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Is death resulting from autoerotic asphyxiation a self-inflicted injury?

Is death resulting from autoerotic asphyxiation gone wrong an accident or is coverage under an accidental death insurance policy precluded by the policy's "self-inflicted injury" exclusion. A recent appellate court ruling overturned a lower court's determination that the language of the exclusion is ambiguous and therefore had to be resolved in favor of the insured under the doctrine of contra proferentem. In Tran v. Minnesota Life Ins. Co., 2019 WL 1894769 (7th Cir. April 29, 2019), the insurer denied benefits, claiming the insured's unintended self-strangulation was an "intentionally self-inflicted injury," an exclusion under the policy. The court of appeals, disagreeing with the lower court and with rulings from the Second and Ninth Circuits on this issue, reversed the district court's decision holding that a reasonable person would interpret [the decedent's] cause of death, autoerotic asphyxiation, to be an "intentionally self-inflicted injury."

The death occurred in 2016 and the evidence showed that the decedent had performed the act previously without mishap and had taken precautions to prevent strangulation, which failed. Applying the de novo standard of court review, which requires ambiguous terms in an insurance policy to be construed against the insurer (Santaella v. Metropolitan Life Ins. Co., 123 F.3d 456, 461 (7th Cir. 1997)), the court nonetheless determined that a) autoerotic asphyxiation was an "injury" and b) that the injury was self-inflicted.

The meaning of the term "injury" was derived by the district court from three cases: Santaellia, which involved a drug overdose from a prescribed medication, and Padfield v. AIG Life Ins. Co., 290 F.3d 1121 (9th Cir. 2002); and Critchlow v. First Unum Life Ins., America, 378 F.3d 246 (2nd Cir. 2004), which both involved autoerotic asphyxiation. The Seventh Circuit rejected Santaella's applicability because it determined there was no injury. With respect to the other rulings, the court deemed them based "on a false premise: that the act of strangling oneself is severable into distinct phases and distinct injuries." Padfield determined that the decedent did not due from the autoerotic asphyxiation but from the continued asphyxiation that occurred after the euphoric effect was achieved. Critchlow applied a similar analysis. The court explained: "We reject such reasoning because it artificially separates one continuous act into two or more parts." The court continued: "For both men, there was no intervening cause, and no break in the chain of causation: one act of autoerotic asphyxiation caused the hypoxia that killed them." The court deemed the facts of this case identical.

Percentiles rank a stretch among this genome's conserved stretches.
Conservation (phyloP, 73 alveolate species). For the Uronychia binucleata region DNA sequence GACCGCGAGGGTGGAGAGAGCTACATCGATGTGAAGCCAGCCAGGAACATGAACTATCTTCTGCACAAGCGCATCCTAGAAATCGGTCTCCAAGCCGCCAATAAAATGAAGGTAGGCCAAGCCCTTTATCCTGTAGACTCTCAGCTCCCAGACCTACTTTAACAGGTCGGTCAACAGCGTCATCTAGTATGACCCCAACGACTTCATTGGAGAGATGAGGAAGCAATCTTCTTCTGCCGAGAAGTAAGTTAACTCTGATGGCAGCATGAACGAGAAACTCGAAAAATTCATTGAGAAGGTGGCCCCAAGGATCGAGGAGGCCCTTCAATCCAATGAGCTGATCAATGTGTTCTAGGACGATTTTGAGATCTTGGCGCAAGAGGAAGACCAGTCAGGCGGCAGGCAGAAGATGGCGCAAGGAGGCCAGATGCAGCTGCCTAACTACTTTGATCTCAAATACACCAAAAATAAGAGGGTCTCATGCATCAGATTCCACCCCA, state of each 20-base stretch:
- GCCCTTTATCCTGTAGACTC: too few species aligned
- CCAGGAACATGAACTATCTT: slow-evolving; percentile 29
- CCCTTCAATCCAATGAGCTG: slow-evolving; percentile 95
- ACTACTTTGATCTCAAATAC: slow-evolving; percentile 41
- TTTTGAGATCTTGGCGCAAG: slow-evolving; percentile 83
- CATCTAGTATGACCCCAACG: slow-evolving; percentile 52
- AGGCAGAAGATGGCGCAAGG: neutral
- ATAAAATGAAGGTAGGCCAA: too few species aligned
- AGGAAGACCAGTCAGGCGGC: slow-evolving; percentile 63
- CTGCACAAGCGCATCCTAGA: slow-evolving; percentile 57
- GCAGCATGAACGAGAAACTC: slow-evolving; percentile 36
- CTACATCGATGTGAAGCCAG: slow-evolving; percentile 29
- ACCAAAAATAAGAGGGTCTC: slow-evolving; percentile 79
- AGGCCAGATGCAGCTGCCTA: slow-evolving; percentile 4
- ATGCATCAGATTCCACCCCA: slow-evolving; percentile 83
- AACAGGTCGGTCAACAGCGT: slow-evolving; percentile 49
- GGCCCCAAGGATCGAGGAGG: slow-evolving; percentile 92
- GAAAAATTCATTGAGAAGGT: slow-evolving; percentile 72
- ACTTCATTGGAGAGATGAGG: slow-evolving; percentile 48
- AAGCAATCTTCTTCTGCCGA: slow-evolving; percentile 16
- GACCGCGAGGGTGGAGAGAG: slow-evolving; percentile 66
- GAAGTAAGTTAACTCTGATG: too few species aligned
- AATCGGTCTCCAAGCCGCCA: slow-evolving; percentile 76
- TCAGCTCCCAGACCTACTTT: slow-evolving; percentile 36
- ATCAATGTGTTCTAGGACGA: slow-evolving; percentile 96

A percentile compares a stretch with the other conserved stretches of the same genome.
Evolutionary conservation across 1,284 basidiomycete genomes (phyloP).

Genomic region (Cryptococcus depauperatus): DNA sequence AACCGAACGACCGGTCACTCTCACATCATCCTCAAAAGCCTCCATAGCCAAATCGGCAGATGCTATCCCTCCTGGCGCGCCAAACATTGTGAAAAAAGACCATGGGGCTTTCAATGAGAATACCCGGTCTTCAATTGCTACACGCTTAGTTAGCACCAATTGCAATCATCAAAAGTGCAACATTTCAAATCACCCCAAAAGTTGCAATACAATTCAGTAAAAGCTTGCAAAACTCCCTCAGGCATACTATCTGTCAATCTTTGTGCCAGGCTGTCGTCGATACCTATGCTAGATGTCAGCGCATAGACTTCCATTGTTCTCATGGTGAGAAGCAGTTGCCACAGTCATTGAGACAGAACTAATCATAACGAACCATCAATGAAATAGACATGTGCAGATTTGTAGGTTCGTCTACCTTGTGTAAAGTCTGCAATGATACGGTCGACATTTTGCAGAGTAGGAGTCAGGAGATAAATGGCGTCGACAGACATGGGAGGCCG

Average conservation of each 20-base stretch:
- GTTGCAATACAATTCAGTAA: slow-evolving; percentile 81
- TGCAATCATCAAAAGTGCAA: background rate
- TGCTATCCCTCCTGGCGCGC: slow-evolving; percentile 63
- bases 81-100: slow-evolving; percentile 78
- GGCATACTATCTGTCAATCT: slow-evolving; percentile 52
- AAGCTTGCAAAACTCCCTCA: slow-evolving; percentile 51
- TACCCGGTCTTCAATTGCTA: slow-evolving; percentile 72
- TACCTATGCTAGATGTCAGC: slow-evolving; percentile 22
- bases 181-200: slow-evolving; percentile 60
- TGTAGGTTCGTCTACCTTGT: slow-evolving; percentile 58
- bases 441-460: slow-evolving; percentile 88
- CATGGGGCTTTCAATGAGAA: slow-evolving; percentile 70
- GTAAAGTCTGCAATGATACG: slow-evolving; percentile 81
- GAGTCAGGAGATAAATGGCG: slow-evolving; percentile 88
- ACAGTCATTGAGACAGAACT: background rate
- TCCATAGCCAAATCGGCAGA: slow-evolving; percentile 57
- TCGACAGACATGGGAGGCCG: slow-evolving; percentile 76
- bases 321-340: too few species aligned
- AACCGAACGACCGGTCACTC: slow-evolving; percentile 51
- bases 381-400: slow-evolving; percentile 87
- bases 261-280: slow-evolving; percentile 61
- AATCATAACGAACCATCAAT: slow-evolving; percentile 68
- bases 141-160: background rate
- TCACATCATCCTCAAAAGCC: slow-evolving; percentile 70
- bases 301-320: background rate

The court went even further to find that even the partial strangulation still constituted an injury, citing a state court ruling, MAMSI Life & Health Ins. Co. v. Callaway, 825 A.2d 995, 1007 (Md. 2003) ("We conclude that a layperson would understand partial strangulation to be an injury as that term is commonly used."). The court also cited criminal law, which deems a partial strangulation of another person a criminal offense. Finding no distinction here, the court explained that even though the decedent "performed the act on himself and enjoyed the accompanying euphoria [that] does not make partial strangulation less of an injury." The court also looked to non-suicidal self-injury such as "cutting." The court observed,

The individual has still suffered an injury, regardless of the desired side effects. Autoerotic asphyxiation is no different. See Callaway, 825 A.2d at 1007 (Md. 2003) ("That the injured party also derived pleasure from the self-inflicted injury [of autoerotic asphyxiation] does not mean there was no injury.").

The court also found the incidence of autoerotic asphyxiation and the assumption that no one would do it if it were deemed injurious irrelevant and compared the practice to the Diagnostic and Statistical Manual of Mental Disorders inclusion of sexual masochistic disorders, which deems autoerotic asphyxiation a subset of that condition. The court remarked, "Some people enjoy harming themselves. That harm is still an injury, regardless of its popularity or the pleasure some people may derive from it." Thus, the court concluded, "the act of autoerotic asphyxiation was the 'injury' that killed Llenos [the decedent]".

The rest of the opinion, which determined the "injury" was "intentionally self-inflicted," was straightforward. The court maintained it was following the subjective/objective test adopted in Santaella and concluded the objective step in the analysis need not be reached because the subjective intent was clear - the decedent intentionally performed autoerotic asphyxiation. Consequently, since the court already found that conduct to be injurious, the death fell within the policy exclusion for intentionally self-inflicted injuries.

The opinion claimed that it was not in conflict with Santaella because there was no evidence the decedent intended to injury herself by taking a prescription painkiller. The court distinguished that conduct from what occurred in this case because the decedent intentionally strangled himself to experience hypoxia-induced euphoria. The court concluded by remarking that the opinion was not intended to create a per se rule to exclude autoerotic asphyxiation from coverage and that policy language and factual circumstances leading to death can vary.

Judge William Bauer authored a powerful dissent based on the premise that "reasonable people could conclude that [ ] death was an accident" and because policy ambiguities must be construed in favor of coverage. The dissent also maintained that the district court's determination that the policy terms were ambiguous should have been subjected to the clear error standard of review - '[A] finding is clearly erroneous when although there is evidence to support it, the reviewing court on the entire evidence is left with the definite and firm conviction that a mistake has been committed.' " Madden v. United States Dep't of Veterans Affairs, 873 F.3d 971, 973 (7th Cir. 2017) (quoting United States v. U.S. Gypsum Co., 333 U.S. 364, 395 (1948)).

The dissent further commented: